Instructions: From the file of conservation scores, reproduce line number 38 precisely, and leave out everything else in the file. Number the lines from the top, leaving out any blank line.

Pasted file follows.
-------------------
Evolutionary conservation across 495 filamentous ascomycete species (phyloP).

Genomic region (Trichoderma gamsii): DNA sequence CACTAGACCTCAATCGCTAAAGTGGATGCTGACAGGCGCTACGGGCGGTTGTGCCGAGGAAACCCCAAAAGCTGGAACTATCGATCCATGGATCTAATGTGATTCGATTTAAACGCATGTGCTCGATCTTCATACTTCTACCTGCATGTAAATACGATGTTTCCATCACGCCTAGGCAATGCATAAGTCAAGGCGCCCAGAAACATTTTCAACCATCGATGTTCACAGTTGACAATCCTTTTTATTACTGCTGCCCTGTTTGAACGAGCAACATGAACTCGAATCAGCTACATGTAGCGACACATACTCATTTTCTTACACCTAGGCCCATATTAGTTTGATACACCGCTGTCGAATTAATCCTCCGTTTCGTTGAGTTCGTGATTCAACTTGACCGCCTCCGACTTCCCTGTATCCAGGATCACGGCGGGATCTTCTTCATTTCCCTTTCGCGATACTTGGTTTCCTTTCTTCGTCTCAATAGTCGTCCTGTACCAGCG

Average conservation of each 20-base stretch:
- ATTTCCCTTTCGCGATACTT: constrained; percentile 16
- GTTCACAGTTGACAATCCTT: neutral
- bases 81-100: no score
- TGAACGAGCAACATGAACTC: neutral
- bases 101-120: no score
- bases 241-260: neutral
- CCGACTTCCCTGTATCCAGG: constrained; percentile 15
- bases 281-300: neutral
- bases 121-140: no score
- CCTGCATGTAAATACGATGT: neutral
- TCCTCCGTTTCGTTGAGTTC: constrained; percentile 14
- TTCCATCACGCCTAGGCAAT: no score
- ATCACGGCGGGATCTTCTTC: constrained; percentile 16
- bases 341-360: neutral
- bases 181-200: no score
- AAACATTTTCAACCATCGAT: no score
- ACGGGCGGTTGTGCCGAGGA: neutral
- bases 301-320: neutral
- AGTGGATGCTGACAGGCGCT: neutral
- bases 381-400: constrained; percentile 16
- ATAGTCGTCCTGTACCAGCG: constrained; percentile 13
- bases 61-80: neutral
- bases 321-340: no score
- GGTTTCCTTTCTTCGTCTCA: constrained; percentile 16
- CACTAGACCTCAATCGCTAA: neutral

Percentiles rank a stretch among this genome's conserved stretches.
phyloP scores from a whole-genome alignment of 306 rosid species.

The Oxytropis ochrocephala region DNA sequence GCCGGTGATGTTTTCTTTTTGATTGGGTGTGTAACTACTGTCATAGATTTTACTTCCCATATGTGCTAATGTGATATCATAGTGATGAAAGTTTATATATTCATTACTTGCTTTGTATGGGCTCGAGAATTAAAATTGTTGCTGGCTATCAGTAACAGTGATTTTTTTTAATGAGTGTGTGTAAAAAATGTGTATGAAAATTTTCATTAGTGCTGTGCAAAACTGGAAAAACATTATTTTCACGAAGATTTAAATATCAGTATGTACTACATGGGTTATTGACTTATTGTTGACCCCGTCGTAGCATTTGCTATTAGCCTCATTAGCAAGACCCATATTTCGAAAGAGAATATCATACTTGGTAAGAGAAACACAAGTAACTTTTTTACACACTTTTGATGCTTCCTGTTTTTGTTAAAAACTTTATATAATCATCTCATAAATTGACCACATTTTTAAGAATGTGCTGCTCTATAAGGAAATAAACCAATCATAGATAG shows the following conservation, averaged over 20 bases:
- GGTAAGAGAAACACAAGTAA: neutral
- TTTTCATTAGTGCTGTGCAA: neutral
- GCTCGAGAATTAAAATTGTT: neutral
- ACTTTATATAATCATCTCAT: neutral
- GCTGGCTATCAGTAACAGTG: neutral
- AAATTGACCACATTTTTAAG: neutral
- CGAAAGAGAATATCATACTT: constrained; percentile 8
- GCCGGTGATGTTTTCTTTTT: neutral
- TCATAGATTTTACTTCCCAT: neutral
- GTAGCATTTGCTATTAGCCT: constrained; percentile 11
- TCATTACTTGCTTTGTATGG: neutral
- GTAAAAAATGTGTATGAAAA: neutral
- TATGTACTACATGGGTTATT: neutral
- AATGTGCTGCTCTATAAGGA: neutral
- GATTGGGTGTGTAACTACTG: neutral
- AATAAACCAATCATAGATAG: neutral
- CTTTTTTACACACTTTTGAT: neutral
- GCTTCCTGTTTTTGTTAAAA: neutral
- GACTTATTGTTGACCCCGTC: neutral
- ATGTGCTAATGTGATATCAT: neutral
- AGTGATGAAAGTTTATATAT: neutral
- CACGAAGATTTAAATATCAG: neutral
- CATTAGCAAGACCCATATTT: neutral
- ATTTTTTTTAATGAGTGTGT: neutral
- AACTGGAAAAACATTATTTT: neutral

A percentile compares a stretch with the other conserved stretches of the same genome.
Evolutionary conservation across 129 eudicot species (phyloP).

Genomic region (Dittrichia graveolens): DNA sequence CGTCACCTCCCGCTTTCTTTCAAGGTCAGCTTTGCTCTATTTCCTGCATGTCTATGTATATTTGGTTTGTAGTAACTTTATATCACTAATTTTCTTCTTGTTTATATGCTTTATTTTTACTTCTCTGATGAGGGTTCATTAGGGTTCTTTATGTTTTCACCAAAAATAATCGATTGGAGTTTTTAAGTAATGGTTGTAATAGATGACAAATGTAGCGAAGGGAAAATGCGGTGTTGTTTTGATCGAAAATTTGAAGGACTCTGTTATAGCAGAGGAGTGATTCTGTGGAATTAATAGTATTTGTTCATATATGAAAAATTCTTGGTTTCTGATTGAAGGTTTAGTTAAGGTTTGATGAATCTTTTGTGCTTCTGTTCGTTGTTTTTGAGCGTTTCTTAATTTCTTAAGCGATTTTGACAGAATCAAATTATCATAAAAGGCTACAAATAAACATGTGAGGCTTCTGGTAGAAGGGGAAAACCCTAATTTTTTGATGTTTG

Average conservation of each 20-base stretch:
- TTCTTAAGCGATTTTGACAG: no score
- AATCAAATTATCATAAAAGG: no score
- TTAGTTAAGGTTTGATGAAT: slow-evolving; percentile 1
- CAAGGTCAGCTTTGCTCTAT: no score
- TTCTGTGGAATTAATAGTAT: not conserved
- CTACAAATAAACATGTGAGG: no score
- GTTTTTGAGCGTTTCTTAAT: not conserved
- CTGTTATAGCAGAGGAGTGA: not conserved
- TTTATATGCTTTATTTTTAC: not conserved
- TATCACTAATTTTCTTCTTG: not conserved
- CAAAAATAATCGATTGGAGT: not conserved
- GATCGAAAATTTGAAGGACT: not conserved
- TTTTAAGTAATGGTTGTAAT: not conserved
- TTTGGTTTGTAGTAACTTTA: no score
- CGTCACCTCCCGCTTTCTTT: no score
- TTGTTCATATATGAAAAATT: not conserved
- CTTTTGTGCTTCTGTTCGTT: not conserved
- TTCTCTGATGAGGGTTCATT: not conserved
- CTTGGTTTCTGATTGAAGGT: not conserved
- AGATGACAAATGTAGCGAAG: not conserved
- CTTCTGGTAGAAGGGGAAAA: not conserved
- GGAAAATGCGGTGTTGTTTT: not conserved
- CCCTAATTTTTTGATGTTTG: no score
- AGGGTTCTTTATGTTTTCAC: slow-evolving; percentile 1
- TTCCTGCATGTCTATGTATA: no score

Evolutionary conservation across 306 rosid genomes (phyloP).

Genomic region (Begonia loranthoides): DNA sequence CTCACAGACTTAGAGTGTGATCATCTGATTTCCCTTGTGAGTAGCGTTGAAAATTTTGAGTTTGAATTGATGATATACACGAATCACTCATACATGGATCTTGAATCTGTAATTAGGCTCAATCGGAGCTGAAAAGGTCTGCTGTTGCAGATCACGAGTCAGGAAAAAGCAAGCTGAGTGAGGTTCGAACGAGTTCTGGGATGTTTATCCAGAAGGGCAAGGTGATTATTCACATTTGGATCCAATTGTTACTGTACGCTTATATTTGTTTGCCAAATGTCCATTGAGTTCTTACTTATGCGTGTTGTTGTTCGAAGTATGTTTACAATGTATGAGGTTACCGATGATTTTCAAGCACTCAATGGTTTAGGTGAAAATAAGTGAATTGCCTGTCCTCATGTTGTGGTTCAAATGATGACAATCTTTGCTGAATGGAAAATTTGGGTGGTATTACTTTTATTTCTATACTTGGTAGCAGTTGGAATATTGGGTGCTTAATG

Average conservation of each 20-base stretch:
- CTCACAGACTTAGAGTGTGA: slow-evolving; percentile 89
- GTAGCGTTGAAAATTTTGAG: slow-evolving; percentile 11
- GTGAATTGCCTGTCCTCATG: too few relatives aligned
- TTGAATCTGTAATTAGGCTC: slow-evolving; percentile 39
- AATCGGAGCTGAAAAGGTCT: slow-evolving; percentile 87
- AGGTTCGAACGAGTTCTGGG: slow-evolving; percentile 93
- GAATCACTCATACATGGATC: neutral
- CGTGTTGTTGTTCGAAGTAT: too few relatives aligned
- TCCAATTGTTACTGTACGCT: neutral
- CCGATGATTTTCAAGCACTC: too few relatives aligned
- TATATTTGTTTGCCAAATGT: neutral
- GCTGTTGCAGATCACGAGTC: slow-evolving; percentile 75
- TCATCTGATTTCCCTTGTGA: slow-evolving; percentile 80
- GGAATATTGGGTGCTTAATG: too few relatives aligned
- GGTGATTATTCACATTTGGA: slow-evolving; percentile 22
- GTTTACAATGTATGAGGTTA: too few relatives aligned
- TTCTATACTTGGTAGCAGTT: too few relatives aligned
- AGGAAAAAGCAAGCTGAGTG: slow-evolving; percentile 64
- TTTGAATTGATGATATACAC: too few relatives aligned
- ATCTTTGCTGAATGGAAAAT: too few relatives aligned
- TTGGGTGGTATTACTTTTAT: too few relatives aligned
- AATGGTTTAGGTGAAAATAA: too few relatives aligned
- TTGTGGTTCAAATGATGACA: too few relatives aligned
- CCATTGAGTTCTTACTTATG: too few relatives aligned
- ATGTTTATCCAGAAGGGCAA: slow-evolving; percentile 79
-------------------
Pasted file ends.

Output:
- CGAAAGAGAATATCATACTT: constrained; percentile 8